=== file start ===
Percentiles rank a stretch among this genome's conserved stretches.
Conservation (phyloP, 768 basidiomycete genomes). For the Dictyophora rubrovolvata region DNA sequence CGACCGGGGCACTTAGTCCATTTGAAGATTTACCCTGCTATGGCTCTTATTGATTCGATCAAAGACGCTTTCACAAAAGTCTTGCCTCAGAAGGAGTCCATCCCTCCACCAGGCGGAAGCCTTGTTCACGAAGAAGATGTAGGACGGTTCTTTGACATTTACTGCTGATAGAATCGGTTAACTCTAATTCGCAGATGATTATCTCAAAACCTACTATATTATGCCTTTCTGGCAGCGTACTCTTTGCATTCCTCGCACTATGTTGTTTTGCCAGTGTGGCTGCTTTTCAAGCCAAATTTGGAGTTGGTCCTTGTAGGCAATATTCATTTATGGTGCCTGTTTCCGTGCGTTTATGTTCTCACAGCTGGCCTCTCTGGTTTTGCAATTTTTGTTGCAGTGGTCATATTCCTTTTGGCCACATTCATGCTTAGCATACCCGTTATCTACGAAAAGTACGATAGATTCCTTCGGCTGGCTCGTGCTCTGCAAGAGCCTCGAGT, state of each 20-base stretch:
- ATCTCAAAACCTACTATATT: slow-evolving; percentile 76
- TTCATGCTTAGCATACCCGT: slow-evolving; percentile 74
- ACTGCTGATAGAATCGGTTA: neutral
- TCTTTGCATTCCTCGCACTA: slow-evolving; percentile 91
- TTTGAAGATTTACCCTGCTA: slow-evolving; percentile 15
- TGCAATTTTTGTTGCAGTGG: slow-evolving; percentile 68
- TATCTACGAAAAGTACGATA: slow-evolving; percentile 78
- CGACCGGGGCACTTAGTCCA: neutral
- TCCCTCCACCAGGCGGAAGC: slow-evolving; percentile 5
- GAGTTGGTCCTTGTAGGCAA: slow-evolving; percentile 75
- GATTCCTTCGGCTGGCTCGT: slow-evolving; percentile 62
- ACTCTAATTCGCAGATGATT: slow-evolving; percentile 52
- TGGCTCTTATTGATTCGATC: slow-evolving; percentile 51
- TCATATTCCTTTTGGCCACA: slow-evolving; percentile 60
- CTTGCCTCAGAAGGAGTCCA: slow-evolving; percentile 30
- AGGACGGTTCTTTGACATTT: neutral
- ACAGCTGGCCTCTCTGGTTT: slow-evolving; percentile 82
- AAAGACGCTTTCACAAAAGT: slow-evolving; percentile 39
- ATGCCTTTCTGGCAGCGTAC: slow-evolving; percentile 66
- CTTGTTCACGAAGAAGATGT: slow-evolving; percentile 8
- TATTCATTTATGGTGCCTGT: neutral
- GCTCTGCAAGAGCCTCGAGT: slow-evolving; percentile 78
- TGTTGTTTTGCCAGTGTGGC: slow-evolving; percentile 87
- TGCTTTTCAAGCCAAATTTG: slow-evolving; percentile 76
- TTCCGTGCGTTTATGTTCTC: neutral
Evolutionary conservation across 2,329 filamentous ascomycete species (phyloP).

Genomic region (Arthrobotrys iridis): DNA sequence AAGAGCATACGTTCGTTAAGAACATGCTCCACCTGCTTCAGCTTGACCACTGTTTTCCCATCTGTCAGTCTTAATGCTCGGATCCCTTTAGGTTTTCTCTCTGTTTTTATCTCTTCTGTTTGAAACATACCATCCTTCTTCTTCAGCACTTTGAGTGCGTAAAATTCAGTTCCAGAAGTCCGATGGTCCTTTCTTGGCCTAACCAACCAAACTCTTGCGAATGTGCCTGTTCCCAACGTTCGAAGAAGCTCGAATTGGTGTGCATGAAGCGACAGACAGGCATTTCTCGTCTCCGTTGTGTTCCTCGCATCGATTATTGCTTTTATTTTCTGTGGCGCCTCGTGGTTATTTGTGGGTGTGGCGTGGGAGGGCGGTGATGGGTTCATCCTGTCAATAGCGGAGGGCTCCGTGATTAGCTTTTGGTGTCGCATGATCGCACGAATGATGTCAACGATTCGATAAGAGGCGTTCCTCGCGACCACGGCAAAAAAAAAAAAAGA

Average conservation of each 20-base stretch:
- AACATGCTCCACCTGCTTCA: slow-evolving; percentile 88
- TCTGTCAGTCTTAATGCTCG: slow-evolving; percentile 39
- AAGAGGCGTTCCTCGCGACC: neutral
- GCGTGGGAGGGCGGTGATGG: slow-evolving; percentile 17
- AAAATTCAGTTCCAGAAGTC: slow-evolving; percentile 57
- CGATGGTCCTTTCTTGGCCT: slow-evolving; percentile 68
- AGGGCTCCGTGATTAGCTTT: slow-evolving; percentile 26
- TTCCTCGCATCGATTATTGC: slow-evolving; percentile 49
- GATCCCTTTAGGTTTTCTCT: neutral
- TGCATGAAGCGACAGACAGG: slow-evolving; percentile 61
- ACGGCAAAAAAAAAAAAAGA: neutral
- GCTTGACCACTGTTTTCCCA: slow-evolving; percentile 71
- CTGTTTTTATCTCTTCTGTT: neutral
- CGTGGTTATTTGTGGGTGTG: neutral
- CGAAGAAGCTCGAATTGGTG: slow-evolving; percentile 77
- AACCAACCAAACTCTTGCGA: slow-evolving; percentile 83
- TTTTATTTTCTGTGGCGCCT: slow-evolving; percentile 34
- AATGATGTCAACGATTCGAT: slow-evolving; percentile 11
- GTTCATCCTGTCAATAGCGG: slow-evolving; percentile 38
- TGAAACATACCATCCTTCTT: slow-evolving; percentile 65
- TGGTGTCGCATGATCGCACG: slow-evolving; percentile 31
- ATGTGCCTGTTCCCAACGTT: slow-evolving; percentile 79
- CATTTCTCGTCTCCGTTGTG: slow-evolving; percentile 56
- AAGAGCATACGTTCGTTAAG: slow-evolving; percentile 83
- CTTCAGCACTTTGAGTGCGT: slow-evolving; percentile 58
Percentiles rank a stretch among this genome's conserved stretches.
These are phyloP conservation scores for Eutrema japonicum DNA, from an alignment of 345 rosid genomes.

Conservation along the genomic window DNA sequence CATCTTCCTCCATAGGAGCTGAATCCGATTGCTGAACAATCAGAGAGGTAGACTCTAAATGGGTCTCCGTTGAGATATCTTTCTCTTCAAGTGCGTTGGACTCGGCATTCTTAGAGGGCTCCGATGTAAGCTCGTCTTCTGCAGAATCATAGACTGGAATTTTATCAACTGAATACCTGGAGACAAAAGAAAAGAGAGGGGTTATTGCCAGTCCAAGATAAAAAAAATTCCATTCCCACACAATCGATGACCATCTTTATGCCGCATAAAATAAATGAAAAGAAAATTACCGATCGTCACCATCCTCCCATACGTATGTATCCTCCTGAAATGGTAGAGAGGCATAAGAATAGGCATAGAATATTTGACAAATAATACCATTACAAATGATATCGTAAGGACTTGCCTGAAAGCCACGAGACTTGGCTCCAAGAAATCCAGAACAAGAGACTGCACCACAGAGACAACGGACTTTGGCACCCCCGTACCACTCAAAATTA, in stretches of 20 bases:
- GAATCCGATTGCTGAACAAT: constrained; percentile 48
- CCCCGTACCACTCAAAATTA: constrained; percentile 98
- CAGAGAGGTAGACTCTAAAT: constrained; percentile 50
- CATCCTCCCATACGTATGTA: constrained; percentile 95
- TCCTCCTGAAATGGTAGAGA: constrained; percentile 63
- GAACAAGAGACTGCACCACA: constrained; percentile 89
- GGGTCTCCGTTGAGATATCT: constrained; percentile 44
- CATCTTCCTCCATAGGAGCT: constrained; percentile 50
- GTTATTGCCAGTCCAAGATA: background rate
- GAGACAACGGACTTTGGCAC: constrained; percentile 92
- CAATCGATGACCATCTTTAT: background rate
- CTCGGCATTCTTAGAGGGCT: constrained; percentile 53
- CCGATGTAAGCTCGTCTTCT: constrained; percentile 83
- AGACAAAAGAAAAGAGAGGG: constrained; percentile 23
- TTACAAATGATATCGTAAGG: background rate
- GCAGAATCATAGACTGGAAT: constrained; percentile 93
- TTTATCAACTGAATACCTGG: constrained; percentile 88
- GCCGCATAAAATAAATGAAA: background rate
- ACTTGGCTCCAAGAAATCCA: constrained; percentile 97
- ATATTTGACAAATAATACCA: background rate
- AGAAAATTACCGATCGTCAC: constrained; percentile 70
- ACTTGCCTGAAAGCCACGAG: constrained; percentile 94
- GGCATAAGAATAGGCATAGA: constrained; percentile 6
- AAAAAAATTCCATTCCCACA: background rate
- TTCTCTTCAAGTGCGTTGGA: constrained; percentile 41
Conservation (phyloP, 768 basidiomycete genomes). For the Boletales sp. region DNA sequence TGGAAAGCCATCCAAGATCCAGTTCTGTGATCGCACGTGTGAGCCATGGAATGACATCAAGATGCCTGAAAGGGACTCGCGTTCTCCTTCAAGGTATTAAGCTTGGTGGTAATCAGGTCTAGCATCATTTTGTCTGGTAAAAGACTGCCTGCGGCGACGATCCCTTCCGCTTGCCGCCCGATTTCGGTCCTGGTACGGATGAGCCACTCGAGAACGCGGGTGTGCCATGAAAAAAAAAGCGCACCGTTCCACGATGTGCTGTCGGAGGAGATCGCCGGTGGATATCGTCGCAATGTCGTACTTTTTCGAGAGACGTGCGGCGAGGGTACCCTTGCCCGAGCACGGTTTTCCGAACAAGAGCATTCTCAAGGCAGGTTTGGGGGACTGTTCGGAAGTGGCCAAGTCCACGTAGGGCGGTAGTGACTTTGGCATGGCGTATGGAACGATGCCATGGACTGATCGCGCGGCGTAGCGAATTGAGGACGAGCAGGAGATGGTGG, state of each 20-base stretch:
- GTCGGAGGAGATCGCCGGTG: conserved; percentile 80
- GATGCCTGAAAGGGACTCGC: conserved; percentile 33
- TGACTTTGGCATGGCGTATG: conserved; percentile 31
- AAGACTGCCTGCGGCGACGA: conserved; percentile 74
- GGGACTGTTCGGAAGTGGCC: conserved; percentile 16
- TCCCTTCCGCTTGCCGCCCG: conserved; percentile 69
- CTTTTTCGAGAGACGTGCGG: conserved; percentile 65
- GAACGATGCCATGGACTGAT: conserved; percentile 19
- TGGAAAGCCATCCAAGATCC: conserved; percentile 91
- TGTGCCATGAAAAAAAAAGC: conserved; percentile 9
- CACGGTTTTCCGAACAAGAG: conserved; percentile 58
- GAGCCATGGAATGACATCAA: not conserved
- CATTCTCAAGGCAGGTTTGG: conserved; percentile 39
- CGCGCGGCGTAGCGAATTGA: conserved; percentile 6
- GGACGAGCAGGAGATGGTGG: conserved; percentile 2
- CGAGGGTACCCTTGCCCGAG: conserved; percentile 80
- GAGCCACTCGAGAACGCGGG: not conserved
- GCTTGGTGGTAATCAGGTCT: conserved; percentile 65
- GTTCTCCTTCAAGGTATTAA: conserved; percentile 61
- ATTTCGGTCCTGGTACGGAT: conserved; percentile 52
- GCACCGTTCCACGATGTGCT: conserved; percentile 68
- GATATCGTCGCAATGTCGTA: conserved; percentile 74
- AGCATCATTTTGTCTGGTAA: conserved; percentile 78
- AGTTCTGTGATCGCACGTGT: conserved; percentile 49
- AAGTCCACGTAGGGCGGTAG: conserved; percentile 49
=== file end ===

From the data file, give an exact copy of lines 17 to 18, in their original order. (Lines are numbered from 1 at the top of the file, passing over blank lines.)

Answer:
- CTTGCCTCAGAAGGAGTCCA: slow-evolving; percentile 30
- AGGACGGTTCTTTGACATTT: neutral